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A wakeup call for Americans

By Adel Syed and Lana Daoud

Last month, the Islamic Circle of North America (ICNA) Relief sponsored a fundraising dinner in Yorba Linda, California to raise money for women’s shelters and hunger relief across the United States. Families, including young children and elders, arrived to the event, and attempted to remain unscathed by epithets being shouted at them by angry protesters. The widely viewed video documenting the event speaks for itself.

Nonviolent protests, to be clear, are a civil right and valid expression, but the vitriol that attendants were subjected to during the ICNA event is symptomatic of a larger ailment. It’s not only indicative of a growing gap of understanding, but a legitimisation of fear and paranoia evident in the words of the protesters, and even in speeches by two US Congressman, Ed Royce and Gary Miller, and Villa Park Councilwoman Deborah Pauly.

The protest rally – sponsored by local Orange County conservative group ACT! For America, and Pamela Geller’s Stop Islamization of America, now designated a hate group by the Southern Poverty Law Center – initially took issue with a single speaker at the ICNA fundraiser. But it was their choice of hateful language and insults against Muslims that has since caused the uproar.

The shock of such hate is still palpable, and nearly a month since it took place, the protest has served as a wakeup call. People of all faiths and backgrounds across the country showered the Council on American Islamic Relations-Greater Los Angeles Area (CAIR-LA) with emails and phone calls of support, some even crying, showing their solidarity with Muslim Americans. The heartfelt messages were followed by eager questions: “What can I do? I want to do something, but don’t know where to start.”

The protests have served as a catalyst for dialogue, whereby those who have been working together across various faith communities at a grassroots level can now bring people together for the real discussion. Muslim Americans have been aware and even feared the escalation of threatening rhetoric since 9/11. However, only after the YouTube video of the protest at the ICNA event permeated the blogosphere did those who have been on the fence decide that enough is enough.

Americans are not a monolithic group defined by rhetoric, but a diverse nation that can work together. There are steps that can be taken to move toward inclusiveness and civility toward one another. Some steps that concerned citizens can take to involve local authorities and create positive change include contacting members of Congress to ensure they know their constituency is represented by diverse voices, or reaching out to local places of worship or organisations to encourage outreach among various faith communities.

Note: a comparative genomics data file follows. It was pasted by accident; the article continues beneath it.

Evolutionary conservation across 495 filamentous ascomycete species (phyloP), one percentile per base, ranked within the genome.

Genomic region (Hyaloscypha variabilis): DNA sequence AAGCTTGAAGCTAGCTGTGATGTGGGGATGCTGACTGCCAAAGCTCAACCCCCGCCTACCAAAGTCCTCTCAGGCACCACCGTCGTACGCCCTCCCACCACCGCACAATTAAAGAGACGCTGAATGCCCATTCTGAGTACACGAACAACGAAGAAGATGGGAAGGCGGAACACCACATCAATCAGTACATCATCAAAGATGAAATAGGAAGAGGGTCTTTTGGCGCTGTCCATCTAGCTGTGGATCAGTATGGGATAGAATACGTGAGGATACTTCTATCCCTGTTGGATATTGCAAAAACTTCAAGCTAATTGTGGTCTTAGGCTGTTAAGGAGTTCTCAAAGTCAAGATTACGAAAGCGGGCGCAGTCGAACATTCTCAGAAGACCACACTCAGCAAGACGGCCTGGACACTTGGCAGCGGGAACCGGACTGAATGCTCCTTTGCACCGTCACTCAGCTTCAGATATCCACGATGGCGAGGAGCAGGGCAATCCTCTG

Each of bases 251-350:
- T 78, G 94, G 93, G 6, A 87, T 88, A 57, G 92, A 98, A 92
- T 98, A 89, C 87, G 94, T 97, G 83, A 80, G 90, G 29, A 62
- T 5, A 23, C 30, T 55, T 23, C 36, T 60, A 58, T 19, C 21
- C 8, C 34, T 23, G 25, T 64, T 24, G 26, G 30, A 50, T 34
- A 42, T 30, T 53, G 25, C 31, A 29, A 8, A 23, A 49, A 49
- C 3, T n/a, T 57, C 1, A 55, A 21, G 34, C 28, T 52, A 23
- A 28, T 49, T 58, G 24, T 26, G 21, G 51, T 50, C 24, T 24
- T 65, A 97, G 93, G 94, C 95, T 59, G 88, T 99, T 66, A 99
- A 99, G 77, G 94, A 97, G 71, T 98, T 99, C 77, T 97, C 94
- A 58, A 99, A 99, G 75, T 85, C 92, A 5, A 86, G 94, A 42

This spring, CAIR-LA is organising a conference to provide necessary leadership skills to encourage civic engagement among Muslim Americans. In addition, The Los Angeles Sheriff’s department initiated an engagement process with Muslim American community leaders through the Muslim American Homeland Security Congress (MAHSC), a community partnership in which law enforcement, Muslim American leaders and youth throughout the Los Angeles area work together to keep communities engaged with each other. Such programmes can serve as a model in cities across America, in which people of diverse backgrounds work together toward a common goal to build a balanced society.

The American collective conscience has always been able to differentiate between a few who seek to marginalise and scapegoat a community and the majority that values pluralism. The outpouring of support from across religious and ethnic communities is a testament to the belief in equality for all.

The late US President John F. Kennedy once said, “Ultimately America’s answer to the intolerant man is diversity, the very diversity which our heritage of religious freedom has inspired.” Muslim Americans have been part of the American fabric since the 18th century, and continue to make contributions to its society. Muslim Americans are well represented in the armed forces, and serve as doctors, engineers, and school teachers in America’s classrooms. Ensuring that America continues to be a model of inclusiveness can only occur when Muslim Americans are seen as fellow neighbours to engage with, not outsiders to be shouted at, or altogether avoided.

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* Adel Syed is the Government Relations Coordinator and Lana Daoud is the Development Coordinator for the Council on American Islamic Relations, Greater Los Angeles Area. This article was written for the Common Ground News Service (CGNews).

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